Tuesday, September 23, 2008

The Russian-Georgian Conflict Shifts Energy Supplies from the Caspian Region

One important consequence of Russia's war in Georgia was the suspension of Kazakhstan's and Azerbajan's energy exports through Georgia and their increased reliance on Russia. In the short term Russia has won by increasing transportation of Central Asian and Caspian energy through its territory, as well as by decreasing the reputation of the Russia-free Caucausus energy transportation network by destabilizing it. Russia's energy monopoly has been increased and strengthened.

Since the trend before the war was for Turkmenistan, Azerbaijan and Kazakhstan to actively expand new energy transportation routes bypassing Russia, this is a significant reversal. This is bad for Ukraine as well, because the Caspian oil that was supposed to be filling the Odesa-Brody pipeline in Ukraine is not going to be forthcoming anytime soon in large enough volumes to fill the pipeline. So, the pipeline will likely continue to run in reverse, delivering Russian oil to tankers in Odesa, which is exactly what Russians want. This is also bad for Europe as a whole, because it has further increased European dependence on Russian and Russian-controlled energy supplies.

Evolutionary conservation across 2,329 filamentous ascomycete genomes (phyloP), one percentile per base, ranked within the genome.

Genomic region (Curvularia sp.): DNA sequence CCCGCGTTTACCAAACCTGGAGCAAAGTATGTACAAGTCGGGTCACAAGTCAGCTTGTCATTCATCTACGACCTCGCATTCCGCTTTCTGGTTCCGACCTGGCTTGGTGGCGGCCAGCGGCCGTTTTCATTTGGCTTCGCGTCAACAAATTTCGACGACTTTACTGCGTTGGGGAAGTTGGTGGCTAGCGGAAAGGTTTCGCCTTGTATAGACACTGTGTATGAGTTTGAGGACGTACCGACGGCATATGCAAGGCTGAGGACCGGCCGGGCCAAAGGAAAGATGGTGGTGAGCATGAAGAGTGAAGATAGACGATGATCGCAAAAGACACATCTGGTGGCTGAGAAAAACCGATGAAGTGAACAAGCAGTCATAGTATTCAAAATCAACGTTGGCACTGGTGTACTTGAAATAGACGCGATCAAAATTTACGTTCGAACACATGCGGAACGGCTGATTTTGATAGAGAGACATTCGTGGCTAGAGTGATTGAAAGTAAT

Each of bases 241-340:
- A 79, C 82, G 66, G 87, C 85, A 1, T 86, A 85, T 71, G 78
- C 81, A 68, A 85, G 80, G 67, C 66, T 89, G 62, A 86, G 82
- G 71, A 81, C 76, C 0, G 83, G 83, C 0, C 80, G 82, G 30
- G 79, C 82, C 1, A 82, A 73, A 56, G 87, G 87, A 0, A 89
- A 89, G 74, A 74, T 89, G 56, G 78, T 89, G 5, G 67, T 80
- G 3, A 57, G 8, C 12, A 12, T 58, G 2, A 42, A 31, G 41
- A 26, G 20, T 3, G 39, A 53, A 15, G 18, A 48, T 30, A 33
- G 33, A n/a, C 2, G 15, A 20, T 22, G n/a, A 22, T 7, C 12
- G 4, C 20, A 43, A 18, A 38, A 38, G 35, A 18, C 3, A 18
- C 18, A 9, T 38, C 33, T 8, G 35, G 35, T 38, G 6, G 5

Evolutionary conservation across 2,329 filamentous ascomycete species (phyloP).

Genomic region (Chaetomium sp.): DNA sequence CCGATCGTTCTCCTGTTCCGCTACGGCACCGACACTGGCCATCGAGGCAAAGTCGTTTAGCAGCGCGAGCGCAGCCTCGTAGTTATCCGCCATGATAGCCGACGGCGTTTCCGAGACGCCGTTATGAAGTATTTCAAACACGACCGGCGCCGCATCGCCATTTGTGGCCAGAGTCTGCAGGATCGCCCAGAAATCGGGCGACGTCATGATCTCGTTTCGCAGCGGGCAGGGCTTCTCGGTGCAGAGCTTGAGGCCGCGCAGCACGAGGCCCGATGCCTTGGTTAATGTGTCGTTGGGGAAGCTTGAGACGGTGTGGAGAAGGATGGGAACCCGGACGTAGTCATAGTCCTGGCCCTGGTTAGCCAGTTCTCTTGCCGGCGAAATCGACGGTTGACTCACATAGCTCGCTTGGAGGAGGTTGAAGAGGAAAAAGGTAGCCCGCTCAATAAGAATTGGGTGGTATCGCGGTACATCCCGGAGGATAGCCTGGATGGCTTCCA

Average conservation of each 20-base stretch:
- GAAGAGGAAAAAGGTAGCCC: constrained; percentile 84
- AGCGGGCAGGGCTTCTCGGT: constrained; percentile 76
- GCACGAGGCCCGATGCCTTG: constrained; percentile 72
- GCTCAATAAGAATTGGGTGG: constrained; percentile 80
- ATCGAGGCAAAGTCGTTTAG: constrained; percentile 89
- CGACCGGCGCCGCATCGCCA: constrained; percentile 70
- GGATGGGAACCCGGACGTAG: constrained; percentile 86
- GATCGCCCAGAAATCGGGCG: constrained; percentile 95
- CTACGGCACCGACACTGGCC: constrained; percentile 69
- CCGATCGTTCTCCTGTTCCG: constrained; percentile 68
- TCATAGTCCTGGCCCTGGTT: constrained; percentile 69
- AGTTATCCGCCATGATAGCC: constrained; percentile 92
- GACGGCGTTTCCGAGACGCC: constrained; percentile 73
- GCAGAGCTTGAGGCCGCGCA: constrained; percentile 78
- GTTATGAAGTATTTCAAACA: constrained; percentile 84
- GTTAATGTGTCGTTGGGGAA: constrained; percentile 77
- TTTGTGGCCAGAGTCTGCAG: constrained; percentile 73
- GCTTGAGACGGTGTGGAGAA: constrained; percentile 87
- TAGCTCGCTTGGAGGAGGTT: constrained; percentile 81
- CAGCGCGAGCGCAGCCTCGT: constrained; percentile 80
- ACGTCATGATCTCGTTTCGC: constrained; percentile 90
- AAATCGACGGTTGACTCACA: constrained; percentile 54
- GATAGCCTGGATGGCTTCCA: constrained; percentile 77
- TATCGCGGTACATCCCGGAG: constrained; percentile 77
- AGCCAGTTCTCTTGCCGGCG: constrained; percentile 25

Russia has also achieved a significant level of pressure against Azerbaijan, because the Azeris really don't want Russians to destabilize their own frozen conflict zone in Nagorno-Karabakh and have become much more cooperative and compliant with Russia's government after the war.

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